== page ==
First, let me point out that I'm illiterate when it comes to sound design and only learned of the terminology just now, but to sum this up: I have an old mp3 player, a Creative Zen MX, that doesn't seem to support TRRS plugs, which hasn't been a problem until my favorite earphones stopped being sold. So I tried putting in some other phones into it, Koss PortaPro, with a mic, so with a TRRS plug. It didn't quite work, and only parts of the track played. So I decided to retire that old player and got a newer one.

However, I happened to try and listening to a track that ended up sounding really cool when played through a TRRS plug on that old player. I can link to the song in question if that's helpful, but it was mostly the guitar and drums that sounded clear, with bass and vocals almost undetectable in the background.

Now, I want to recreate that. One person I asked said that it was probably the result of one of the stereo tracks not coming through, but I'm not sure. I tried opening the file in Audacity (using Windows 10), splitting the stereo tracks, and silencing one of them. I tried doing that with both tracks, and neither had the desired result.

Does anyone know what is happening, and more importantly, how I can recreate this? I tried connecting the old Creative Zen MX to my computer with a TRRS male-to-male, but Audacity can't seem to pick anything up, although it can when I use a TRS male-to-male. Also, for some reason, Windows 10's sound panel picks up something when I plug it in with the TRRS cord and check the mic test, the bar bobs up and down, but I can't tell what that something might be.

  • 1
    use your audio editor to flip the phase of one channel – Tyler Stone Dec 29 '18 at 3:48
  • That mostly recreates it, thanks. Although it adds quite a bit of white noise as well, which I didn't get when I did played it with my mp3 player. It sounds a bit like someone trying to make ambient beach of wind noises on a Super Nintendo. Perhaps my headphones has a white noise reduction quality I didn't know of. – Darth Suitcase Dec 29 '18 at 21:26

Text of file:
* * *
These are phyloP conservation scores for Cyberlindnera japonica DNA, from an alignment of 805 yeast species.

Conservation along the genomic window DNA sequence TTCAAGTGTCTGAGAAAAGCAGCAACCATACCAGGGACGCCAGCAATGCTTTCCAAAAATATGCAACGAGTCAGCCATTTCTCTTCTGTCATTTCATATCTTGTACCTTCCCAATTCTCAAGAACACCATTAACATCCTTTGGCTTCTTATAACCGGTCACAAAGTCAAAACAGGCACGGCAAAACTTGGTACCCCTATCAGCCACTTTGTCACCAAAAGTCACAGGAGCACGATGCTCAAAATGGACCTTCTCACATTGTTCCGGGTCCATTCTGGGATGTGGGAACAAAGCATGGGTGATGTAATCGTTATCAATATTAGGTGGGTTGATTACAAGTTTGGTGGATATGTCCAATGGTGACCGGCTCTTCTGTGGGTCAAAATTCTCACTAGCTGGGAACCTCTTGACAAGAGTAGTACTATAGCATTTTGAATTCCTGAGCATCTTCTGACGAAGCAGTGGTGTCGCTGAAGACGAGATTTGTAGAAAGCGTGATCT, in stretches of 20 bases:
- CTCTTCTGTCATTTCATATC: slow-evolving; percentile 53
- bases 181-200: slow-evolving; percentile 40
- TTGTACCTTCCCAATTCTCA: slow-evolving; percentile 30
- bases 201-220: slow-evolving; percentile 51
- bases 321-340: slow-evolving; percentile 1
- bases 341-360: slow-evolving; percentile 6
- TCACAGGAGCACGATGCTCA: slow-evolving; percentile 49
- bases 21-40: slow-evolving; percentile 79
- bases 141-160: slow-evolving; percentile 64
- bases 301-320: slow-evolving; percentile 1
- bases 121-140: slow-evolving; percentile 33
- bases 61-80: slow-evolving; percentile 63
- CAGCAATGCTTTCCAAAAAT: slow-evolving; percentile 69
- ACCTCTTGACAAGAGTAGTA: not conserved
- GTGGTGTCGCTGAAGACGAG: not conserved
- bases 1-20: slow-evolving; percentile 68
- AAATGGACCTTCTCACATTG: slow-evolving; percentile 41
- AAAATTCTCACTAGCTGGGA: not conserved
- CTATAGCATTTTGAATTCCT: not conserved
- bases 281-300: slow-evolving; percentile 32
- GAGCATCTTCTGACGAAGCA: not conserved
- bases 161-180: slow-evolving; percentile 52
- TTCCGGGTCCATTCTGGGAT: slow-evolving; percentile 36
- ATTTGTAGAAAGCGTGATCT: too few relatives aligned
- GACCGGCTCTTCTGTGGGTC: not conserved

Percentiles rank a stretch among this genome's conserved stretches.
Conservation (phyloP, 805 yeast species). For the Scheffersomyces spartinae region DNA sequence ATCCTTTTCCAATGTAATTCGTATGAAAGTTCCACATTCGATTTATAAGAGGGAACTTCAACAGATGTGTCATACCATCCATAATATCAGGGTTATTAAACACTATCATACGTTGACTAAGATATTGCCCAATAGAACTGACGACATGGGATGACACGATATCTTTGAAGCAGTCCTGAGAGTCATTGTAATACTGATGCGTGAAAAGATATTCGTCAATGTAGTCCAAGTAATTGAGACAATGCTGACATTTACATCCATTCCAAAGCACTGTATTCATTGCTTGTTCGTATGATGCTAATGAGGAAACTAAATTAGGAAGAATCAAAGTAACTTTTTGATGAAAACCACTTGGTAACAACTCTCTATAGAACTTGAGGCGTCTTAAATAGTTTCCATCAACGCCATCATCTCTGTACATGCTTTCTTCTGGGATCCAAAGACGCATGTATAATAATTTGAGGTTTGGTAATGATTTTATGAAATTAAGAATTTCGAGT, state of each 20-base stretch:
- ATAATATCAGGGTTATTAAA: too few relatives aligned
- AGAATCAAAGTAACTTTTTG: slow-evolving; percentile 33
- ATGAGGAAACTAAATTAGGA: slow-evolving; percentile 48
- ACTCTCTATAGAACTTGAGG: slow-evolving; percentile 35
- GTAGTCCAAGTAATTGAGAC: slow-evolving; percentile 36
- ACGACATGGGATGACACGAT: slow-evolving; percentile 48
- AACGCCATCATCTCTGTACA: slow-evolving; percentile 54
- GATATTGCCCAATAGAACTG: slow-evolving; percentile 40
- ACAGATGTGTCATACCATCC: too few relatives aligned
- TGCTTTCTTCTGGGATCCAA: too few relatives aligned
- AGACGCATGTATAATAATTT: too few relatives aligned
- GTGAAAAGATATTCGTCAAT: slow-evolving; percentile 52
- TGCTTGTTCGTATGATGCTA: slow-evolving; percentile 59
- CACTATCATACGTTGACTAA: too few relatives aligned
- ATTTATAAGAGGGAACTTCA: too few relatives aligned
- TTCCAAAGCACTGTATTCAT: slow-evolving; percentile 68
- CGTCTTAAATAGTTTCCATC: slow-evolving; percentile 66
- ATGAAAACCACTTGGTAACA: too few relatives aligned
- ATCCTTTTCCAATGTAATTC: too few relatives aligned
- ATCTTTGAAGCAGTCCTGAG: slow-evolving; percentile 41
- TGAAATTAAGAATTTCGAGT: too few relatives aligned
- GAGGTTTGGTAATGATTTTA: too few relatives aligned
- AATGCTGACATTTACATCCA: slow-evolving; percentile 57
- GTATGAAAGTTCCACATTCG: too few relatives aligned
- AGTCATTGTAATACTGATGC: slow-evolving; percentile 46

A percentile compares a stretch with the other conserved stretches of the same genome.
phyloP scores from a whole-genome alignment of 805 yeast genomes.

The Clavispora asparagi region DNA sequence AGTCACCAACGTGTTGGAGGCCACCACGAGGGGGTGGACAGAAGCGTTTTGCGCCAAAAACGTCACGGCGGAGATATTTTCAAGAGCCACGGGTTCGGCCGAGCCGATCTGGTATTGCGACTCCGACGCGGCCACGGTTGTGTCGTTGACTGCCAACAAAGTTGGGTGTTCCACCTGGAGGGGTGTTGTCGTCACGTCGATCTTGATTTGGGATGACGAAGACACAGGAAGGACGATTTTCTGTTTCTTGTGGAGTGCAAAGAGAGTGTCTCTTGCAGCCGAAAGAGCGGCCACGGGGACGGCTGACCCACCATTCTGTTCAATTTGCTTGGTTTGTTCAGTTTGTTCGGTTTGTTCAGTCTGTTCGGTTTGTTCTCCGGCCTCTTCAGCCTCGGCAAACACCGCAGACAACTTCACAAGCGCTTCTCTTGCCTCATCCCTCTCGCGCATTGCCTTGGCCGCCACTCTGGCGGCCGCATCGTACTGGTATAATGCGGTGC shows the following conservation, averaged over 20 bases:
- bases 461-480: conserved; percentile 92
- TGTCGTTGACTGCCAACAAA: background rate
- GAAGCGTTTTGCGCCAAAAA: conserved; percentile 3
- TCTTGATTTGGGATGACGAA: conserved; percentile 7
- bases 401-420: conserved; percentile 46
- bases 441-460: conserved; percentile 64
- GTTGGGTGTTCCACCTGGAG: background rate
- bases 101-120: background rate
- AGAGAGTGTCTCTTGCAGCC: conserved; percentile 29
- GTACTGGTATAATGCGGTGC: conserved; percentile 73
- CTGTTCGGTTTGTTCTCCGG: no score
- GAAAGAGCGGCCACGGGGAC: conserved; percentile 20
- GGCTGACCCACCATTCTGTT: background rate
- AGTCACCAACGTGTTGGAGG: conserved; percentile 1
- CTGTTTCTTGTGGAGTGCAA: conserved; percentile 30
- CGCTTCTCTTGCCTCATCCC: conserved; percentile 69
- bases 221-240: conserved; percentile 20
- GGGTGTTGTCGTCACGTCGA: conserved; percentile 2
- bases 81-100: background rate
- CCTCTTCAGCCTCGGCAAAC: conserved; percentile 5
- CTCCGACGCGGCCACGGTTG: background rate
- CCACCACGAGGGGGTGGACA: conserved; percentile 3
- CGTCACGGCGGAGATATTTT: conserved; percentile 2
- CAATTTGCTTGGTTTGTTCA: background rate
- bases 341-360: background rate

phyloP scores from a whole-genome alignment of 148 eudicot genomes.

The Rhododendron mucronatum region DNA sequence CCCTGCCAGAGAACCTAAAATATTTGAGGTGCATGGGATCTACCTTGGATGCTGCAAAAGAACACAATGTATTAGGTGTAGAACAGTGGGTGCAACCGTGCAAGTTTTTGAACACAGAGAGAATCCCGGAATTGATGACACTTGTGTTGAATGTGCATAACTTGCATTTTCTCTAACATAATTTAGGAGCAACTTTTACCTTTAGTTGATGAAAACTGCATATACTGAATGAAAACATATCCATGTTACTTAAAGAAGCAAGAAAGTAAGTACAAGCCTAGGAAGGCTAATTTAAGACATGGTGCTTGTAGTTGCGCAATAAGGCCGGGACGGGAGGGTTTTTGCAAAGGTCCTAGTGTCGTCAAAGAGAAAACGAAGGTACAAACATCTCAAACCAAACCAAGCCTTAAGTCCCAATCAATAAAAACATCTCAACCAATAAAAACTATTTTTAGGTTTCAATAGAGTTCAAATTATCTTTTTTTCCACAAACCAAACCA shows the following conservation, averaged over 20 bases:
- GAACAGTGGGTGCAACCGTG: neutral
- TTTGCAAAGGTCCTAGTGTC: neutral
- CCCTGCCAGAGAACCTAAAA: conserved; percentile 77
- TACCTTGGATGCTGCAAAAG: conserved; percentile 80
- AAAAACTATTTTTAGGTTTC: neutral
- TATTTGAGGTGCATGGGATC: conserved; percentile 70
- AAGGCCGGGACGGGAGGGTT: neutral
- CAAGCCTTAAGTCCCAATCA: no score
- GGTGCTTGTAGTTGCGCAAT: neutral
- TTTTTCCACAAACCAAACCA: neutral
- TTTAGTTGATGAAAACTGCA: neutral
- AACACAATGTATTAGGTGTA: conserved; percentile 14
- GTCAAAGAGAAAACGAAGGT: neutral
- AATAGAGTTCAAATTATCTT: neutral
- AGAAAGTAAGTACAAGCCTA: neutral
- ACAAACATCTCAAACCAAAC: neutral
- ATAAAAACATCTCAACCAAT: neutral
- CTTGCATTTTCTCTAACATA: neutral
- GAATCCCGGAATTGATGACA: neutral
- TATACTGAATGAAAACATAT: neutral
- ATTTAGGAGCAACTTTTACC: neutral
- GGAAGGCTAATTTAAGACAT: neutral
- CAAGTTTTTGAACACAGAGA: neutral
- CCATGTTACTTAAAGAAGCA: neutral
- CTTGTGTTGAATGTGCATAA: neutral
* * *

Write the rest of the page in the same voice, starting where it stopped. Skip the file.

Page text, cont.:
• well that is unusual. – Tyler Stone Dec 29 '18 at 23:20

The TRRS plug likely does not connect its rather slim S to the S of the socket. The result is that on your left headphone, you hear the difference between left and right signal, and on your right headphone, the difference between right and left signal (namely the same difference signal but with reversed polarity).

That's likely what you are looking for, though it's usually more pleasant if you don't reverse the polarity of the difference signal on the other side. Just output the same difference on both channels.

  • As another pointed out, that does indeed seem to have the intended effect, although as I said there, there seems to be a lot of white noise, like an old Super Nintendo effect. You said it's usually more pleasant if the polarity of the difference signal on the other side is not reversed, and to just output the same difference on both channels. Can you clarify what that means, and is that something that can be done in Audacity? Thank you. – Darth Suitcase Dec 29 '18 at 22:16
  • 1
    to be clear, this is unbalanced signal here, so there's no "difference" signal. if you flip the phase of both the left AND right channels the net result will essentially be no different than if both channels were normalled. the "out of phase" state is achieved by reversing ONE channel with respect to the other. – Tyler Stone Dec 29 '18 at 23:17

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